Solution to Previous Puzzle—Odds and Ends
2 is interesting in many ways.
In the introduction to the puzzle last time, I
asked if anyone could suggest why 2 would
be interesting or odd as a prime number.
One common answer received is that 2 is
odd among primes because it is not odd; it
is the only even prime. A less mathematical
answer is that 2 the only prime not spelled
with an “e.” Finally, there were answers that
related to the fact that 2 is the only prime
that when added to another prime might
give a prime producing two primes whose
difference is 2; they are called twin primes.
Problem 1 can be solved using twin primes.
Problem 1: N is an age and the product
of two primes. N+ 5 is also the product of
two primes. The sum of the two primes
in the second product is a prime. Find N.
Answer: N = 77
Solution: Let the second product be
ab. Since a+b is prime, one of a or b must
be 2. Let a= 2. Thus, b and b+ 2 are twin
primes. The pairs of twin primes (p, p+ 2)
in which 2p is in a reasonable range of ages
are: ( 3, 5), ( 5, 7), ( 11, 13), ( 17, 19), ( 29, 31),
( 41, 43), and ( 59, 61). The list of numbers
2p– 5 from these pairs is: 1, 5, 17, 29, 53,
77, 113. Of these only 77 is the product of
Problem 2: Three actuaries are sitting at
one end of a bar. Three accountants are
sitting at the other end. The bar has seven
bar stools, leaving one empty between the
two groups. Customers are only allowed to
switch stools using the following two moves.
■ ■ Move 1) A person may move to an adjacent empty bar stool.
■ ■ Move 2) A person may move to an empty
bar stool that is adjacent to someone
adjacent to them.
Can the two groups switch places by
using a sequence of allowed moves? If
so, what is the minimum number of
allowed moves to do it? (On each move,
the empty stool moves one or two spaces
to the right or the left denoted by 1, 2, – 1,
– 2 respectively.) Answer: Yes, 15 moves.
Solution: 1, - 2, - 1, 2, 2, 1, - 2, - 2, - 2, 1,
2, 2, - 1, - 2, 1. Thanks to John Snyder for
proving that this sequence and its negative
are the only two solutions. The sequences
are found by never letting the actuaries
and accountants backtrack.
Problem 3: You and four friends are sitting
around a table at a bar. Everyone volunteers
to pay the bill. You propose the following
game to decide who will pay. You will flip a
coin. If it comes up heads, you will pass the
coin to the right, tails to the left. Whoever
gets the coin will be excluded from paying,
will proceed to toss the coin again, and pass
the coin to the left or right as before. The
process continues. When four people have
been excluded, the remaining tippler will
get to pay. What is each person’s probability
of paying? Why? (You are person 1, on your
right is person 2, etc. up to person 5 who is
on your left.)
Answer: (0.25, 0.125, 0.25, 0.25, 0.125)
where P(person 1 pays) = 0.25, P(person
2 pays) = 0.125, etc.
Solution: Some thought that once
people were excluded from payment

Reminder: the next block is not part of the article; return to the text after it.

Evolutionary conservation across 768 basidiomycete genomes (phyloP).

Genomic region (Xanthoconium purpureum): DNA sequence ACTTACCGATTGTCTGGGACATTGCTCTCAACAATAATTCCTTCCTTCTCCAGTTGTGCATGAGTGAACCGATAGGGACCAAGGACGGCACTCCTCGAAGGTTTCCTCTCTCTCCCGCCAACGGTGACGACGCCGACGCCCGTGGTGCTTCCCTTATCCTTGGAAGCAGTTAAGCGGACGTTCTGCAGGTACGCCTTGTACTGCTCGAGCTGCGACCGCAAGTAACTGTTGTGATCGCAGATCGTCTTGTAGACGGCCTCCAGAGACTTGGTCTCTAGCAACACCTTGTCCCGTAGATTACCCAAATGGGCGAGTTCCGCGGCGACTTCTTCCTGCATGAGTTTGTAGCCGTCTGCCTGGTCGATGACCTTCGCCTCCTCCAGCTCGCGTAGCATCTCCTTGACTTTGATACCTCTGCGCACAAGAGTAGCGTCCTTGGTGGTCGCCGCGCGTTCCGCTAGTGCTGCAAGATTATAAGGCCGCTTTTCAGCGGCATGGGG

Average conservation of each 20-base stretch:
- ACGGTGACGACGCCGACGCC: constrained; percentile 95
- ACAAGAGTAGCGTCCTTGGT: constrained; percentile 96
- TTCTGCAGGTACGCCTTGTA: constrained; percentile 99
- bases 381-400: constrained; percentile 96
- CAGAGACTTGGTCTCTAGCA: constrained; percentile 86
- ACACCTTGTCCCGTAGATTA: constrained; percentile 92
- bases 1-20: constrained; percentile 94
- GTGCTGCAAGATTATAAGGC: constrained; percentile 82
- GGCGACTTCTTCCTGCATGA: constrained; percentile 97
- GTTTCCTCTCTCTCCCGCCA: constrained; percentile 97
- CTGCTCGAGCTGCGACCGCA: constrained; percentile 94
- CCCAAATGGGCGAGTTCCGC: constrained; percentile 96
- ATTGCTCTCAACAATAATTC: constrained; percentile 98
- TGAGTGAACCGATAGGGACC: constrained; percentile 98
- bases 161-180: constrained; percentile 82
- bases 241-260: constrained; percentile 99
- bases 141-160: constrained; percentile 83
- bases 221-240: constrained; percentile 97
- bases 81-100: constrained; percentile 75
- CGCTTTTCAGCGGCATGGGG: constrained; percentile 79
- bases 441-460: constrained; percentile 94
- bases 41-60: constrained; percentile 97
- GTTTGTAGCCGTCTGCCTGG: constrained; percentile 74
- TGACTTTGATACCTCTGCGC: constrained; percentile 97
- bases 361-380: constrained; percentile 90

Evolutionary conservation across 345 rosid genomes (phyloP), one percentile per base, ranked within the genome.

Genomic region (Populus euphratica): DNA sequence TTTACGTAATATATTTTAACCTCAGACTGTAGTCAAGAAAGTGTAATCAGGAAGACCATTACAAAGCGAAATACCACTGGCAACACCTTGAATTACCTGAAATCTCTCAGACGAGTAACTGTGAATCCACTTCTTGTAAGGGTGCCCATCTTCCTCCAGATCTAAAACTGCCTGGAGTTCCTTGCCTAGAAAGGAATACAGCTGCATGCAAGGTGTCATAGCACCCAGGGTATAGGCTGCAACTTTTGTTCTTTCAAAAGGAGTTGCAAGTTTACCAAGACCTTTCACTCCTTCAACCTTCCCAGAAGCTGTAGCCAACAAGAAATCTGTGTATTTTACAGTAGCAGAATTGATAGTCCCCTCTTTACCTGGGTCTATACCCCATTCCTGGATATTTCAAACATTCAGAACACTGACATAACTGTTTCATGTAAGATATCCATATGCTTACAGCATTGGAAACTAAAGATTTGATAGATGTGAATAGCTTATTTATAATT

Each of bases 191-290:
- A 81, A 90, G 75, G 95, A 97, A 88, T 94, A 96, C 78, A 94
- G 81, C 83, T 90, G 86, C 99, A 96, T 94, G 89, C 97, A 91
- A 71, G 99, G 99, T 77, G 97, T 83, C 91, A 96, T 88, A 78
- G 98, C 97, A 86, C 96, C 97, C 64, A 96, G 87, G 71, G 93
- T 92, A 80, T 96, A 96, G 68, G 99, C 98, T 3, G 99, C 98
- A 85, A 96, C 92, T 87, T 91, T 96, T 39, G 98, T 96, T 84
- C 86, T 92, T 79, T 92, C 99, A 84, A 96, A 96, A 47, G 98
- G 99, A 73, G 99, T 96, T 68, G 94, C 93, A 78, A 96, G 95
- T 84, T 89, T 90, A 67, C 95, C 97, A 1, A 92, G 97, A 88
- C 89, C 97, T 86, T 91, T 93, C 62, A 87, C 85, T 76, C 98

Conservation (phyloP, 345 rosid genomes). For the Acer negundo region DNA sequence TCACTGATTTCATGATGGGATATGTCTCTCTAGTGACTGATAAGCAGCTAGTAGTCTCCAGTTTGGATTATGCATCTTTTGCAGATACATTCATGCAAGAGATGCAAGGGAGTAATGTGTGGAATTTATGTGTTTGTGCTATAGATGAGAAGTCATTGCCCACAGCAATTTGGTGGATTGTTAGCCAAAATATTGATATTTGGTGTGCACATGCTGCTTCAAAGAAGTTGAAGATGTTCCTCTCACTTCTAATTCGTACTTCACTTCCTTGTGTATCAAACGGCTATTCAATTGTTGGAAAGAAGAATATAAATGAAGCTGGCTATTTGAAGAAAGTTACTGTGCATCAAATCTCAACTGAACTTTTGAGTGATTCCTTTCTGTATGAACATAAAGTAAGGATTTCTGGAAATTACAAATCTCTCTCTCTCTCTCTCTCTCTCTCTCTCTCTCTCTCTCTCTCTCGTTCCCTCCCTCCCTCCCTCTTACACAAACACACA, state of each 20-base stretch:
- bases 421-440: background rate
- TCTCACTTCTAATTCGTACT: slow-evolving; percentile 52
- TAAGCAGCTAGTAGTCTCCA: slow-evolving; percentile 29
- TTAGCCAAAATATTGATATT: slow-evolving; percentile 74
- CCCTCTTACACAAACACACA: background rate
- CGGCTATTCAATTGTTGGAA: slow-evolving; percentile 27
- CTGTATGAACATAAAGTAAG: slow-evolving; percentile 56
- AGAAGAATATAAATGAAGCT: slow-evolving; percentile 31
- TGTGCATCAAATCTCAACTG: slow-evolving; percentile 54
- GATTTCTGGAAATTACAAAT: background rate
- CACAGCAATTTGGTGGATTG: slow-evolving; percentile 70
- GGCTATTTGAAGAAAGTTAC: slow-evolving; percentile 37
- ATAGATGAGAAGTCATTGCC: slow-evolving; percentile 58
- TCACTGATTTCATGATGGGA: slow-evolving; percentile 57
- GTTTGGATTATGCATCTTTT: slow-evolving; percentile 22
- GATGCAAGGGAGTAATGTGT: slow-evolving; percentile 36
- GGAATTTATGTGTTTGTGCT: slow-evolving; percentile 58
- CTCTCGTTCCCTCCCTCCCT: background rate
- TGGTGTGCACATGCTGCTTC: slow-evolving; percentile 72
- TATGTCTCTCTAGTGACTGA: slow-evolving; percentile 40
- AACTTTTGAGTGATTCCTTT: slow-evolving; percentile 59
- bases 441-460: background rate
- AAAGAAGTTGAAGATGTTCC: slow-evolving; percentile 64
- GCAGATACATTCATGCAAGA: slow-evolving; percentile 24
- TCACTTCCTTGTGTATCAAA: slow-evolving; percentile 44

they would get up from the table. That
is understandable because it would be a
practical way to limit the number of coin
tosses to four, and actuaries are nothing if
not practical. But this is a math problem,
not an actuarial problem, and the statement of the problem said nothing about
people getting up from the table or doing
anything else but continuing the process.
There were a variety of correct solutions.
Some involved evaluating geometric se-
ries. One began, “The essential principle
in solving this is a well-known fact about
random walks with absorbing barriers.”
Two solutions were based on very pretty
simulations. The following seems to be a
clear and quick solution that combines the
ideas of a few solvers. Let Qi(j|k) be the
probability that person j will be exclud-
ed before person i, given that the coin is
currently held by person k. So P(person 1
pays) =0.5Q1( 5| 2) + 0.5Q1( 2| 5) says that
at the beginning there is an even chance
that the coin will go right or left; and if
it goes right to 2, and then proceeds to 5
before hitting 1, person 1 will pay; and
similarly if it goes left to 5.
We now show that once the coin goes
to person 2, the probabilities that persons 1, 3, 4, and 5 will pay are equal. Let
X= Q1( 5| 2) which = 0.5Q1( 5| 3) ➔■2X =
Q1( 5| 3) = 0.5Q1( 5| 2) + 0.5Q1( 5| 4)➔3X
= Q1( 5| 4) = 0.5Q1( 5| 3) + 0.5× 1 ➔4X = 1
or Q1( 5| 2) = 0.25. By symmetry Q3( 4| 2)
= 0.25 and Q4( 3 and 5| 2) = Q5( 1 and 4| 2).
And since all four must sum to 1, the last
2 must both = 0.25 also.
By symmetry, we get the same results
on the other side for Q1( 2| 5) and related
probabilities. Putting all this together, we
have the following table for the probabilities
of each person paying.
Jason Ash, Robert Bartholomew, Bob
Byrne, William Carroll, Samantha
Casanova, Bob Conger, Andrew Dean,
Bernie Erickson, Bill Feldman, Yan
Fridman, Steve Gallancy, Edgar Gonal,
Rui Guo, Robert Johnson, Clive Keatinge,
David Lovit, Jerry Miccolis, Donald
Onnen, John Pauly, David Promislow,
Anthony Rubiano, Noam Segal, Tomasz
Serbinowski, John Snyder, Mark Spong,
Al Spooner, Ronald Stokes, Yevgeny
Person 1 2 3 4 5 Total
1stflipH 0.25 0 0.25 0.25 0.25 1
1stflipT 0.25 0.25 0.25 0.25 0 1
Sum/2 0.25 0.125 0.25 0.25 0.125 1
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list, your solutions must be
received by Nov. 30, 2017.